PLANS to breathe new life into the civic heart of Glasgow have won the backing of city leaders.
Last night the Evening Times revealed council boss Gordon Matheson is to launch a consultation on plans for a £15million revamp of George Square to bring it up to an international standard.
He is to ask the public and a range of organisations the changes they would like to see in the area.
All ideas will be up for discussion – but the Cenotaph must stay and the red surface must go.
However, Mr Matheson has not ruled out moving the square's historic statues to new homes in city parks or restricting traffic and parking.
Neil Baxter, secretary of the Royal Incorporation of Architects in Scotland, believes the time is right for change.
He said: "Everybody knows the square is not right. It doesn't look good, doesn't feel good and isn't doing its job for the people of Glasgow.
"The square looks tired and is cluttered and there is no question it doesn't have a proper surface."
Mr Baxter believes the city should look at great squares around the world to find what works best.
He said: "The ideal scenario would be to clear everything and start again. It is not as if there was a systematic collection of statues for George Square.
"It was just a place where it was convenient to put them in times gone by and I am quite sure they would enhance other parts of the city. We should think of the square as a great room, the walls of which are the magnificent Victorian buildings which line it.
"We need something of sufficient dignity, starting with the floor surface and we need furniture that is moveable to give flexibility into the future."
Glasgow Taxis vice chairman Stephen Flynn said he would welcome the re-invention of the area.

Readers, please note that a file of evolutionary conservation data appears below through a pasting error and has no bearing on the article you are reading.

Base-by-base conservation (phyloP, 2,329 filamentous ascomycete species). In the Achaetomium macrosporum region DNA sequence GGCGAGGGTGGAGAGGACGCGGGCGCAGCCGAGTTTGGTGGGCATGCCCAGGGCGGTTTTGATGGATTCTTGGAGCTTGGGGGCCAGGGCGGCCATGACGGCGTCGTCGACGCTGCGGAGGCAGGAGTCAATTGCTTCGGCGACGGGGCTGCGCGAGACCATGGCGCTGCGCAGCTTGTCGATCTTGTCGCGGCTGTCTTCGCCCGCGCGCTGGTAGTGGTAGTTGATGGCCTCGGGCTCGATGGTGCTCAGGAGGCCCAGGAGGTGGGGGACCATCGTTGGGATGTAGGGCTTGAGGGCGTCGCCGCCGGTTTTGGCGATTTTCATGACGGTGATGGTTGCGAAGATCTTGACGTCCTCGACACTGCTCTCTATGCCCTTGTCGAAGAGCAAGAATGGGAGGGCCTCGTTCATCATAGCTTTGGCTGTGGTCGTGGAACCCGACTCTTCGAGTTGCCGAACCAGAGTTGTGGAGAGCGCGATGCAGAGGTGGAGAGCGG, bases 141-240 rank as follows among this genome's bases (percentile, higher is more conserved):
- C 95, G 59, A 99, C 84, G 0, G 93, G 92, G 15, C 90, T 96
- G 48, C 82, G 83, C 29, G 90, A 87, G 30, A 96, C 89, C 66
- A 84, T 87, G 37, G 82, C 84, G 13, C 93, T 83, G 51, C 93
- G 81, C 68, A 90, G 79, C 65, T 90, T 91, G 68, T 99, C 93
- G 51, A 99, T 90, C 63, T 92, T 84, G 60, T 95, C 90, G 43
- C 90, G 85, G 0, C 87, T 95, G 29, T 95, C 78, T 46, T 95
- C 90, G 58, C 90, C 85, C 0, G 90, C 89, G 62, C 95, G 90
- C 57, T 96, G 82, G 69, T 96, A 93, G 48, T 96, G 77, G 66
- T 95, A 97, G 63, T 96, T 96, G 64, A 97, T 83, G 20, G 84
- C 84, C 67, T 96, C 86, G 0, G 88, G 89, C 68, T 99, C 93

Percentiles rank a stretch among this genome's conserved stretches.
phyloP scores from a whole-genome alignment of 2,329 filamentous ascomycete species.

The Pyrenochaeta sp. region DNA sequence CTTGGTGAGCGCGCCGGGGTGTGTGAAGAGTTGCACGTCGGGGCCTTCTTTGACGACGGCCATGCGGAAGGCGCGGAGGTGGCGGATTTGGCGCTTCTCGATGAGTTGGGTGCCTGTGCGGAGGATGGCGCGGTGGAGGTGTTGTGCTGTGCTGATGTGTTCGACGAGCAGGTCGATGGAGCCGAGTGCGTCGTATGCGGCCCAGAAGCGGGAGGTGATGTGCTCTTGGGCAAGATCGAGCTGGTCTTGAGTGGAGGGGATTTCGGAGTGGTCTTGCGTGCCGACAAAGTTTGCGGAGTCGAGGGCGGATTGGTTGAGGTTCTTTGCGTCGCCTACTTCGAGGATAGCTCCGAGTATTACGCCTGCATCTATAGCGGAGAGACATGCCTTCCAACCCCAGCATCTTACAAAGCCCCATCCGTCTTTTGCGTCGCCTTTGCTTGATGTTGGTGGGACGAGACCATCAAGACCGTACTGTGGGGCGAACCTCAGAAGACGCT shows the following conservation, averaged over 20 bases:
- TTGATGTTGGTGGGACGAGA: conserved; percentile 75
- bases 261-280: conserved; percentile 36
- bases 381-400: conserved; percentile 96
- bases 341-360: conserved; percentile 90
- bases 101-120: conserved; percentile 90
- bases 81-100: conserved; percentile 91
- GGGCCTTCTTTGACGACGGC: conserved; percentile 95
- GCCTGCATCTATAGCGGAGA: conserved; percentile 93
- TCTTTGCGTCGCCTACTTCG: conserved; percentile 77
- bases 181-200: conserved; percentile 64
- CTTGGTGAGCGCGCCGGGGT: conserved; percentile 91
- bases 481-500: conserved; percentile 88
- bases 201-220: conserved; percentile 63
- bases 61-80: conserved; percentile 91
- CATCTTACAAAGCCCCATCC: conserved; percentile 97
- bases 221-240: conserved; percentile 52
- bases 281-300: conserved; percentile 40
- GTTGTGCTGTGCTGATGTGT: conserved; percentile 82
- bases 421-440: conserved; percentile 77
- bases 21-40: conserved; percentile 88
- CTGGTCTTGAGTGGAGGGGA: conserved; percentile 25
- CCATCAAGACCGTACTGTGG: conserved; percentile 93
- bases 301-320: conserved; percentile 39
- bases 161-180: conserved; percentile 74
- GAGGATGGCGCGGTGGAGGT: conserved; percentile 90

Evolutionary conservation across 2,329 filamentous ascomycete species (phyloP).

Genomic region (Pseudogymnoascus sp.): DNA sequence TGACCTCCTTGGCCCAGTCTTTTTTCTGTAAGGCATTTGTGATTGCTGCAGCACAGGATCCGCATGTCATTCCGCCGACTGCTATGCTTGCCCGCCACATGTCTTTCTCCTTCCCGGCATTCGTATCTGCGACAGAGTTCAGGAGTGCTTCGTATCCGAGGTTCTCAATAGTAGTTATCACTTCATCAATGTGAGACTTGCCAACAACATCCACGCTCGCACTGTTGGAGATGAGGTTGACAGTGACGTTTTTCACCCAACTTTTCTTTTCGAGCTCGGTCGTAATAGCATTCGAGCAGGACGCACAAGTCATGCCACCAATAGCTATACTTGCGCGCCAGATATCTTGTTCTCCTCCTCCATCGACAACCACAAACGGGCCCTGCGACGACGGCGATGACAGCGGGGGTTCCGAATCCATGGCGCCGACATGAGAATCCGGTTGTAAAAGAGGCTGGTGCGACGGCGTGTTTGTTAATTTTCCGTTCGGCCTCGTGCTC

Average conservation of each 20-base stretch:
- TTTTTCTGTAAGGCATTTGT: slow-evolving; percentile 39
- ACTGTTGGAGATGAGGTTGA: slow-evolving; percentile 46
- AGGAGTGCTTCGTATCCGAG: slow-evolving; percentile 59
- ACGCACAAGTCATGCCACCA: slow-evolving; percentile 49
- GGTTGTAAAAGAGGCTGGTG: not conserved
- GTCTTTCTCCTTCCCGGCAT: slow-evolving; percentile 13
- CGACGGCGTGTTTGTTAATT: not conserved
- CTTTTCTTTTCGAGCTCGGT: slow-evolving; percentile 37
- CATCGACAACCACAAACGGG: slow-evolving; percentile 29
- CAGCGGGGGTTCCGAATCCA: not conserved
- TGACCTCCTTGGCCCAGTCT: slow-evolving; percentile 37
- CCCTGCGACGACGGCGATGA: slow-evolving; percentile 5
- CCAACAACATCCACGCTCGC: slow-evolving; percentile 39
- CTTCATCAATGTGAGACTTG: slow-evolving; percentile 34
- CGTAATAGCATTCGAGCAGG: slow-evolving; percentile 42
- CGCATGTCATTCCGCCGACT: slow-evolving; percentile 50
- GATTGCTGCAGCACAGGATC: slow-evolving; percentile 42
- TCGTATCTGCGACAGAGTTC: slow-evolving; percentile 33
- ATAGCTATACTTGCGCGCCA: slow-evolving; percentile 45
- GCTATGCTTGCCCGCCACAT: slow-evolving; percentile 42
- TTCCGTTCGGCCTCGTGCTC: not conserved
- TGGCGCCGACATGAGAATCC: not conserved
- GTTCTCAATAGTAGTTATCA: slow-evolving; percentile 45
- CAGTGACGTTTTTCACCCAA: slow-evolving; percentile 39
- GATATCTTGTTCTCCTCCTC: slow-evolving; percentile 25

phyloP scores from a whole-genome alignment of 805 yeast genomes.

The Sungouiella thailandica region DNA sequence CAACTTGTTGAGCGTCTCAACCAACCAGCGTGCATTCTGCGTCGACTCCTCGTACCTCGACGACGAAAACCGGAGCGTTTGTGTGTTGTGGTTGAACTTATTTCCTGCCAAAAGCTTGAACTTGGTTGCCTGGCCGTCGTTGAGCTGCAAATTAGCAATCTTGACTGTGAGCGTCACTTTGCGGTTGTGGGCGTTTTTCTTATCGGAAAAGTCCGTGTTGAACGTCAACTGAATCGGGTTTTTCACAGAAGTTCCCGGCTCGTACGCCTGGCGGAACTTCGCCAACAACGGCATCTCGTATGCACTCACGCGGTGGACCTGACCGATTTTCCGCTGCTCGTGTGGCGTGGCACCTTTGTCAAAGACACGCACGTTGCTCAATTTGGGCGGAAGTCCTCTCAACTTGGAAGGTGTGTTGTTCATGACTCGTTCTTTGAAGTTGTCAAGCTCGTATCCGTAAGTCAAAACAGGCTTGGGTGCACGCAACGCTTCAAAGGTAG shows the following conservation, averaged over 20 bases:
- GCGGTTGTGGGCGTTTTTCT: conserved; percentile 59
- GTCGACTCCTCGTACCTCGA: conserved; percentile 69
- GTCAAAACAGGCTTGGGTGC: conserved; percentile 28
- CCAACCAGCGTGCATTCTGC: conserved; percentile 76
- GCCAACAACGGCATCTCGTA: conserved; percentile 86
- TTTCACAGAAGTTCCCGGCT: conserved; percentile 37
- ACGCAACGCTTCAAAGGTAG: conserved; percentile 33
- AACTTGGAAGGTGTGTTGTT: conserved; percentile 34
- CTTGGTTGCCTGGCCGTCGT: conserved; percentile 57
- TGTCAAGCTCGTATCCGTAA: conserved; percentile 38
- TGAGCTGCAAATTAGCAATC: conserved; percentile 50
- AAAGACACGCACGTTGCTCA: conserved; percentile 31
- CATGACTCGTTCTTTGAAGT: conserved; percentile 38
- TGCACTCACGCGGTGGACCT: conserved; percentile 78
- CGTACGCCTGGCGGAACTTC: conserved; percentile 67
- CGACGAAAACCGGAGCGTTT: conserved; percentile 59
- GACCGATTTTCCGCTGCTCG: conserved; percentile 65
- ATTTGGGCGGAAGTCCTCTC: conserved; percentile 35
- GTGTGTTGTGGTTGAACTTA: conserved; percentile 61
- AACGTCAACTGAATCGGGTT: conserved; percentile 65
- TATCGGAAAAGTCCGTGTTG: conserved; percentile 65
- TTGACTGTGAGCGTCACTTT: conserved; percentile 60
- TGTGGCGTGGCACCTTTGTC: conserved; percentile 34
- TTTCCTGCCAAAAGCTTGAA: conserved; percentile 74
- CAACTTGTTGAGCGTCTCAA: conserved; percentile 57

He added: "George Square has the potential to be an even greater centrepiece for Glasgow, especially in terms of hosting events and attracting visitors.
"However, we would urge caution when it comes to considering radical changes to the transport system around George Square.
"Traffic in Glasgow city centre is bad enough without closing off any more streets.
"We would support a bus and taxi only system around George Square but firmly oppose any proposals to close down and pedestrianise any of the streets surrounding George Square."
Scott Taylor, chief executive of Glasgow City Marketing Bureau, also suggested the statues should be moved.
He said: "The statues recognising the heroes of Glasgow's past are as relevant today as they were in their time but we need to consider whether their location in George Square is the most appropriate for them.
"The pedestrianisation of George Square, as opposed to an island surrounded by traffic, or a significant reduction in the volume of vehicles, would be welcome.
"The installation of the Olympic rings in George Square has seen hundreds of people every week queuing up to have their photo taken with them and I think this demonstrates the value of modern, interactive street art as an attraction for both locals and visitors."
Glasgow Chamber of Commerce has also welcomed the area being given a new lease of life.
A spokesman said: "George Square should be presented as an inter-national standard public space with high-quality materials and some permanent attractions – perhaps sensitively including contemporary art that reflects Glasgow's prominence in that field in recent years.
"It should be fringed where possible by cafes and restaurants.
"The Chamber also keenly supports the use of the square for good quality events which attract people into the city centre and which demonstrate that Glasgow is well able to put on a good show.
"We are keen to minimise disruption to the traffic flow but recognise the benefits of taking traffic out of at least two sides of the square.
"Our intention is to support the consultation work of the council to give Glasgow a George Square of which it can be proud.
"If it can be done in time for the Commonwealth Games then so much the better."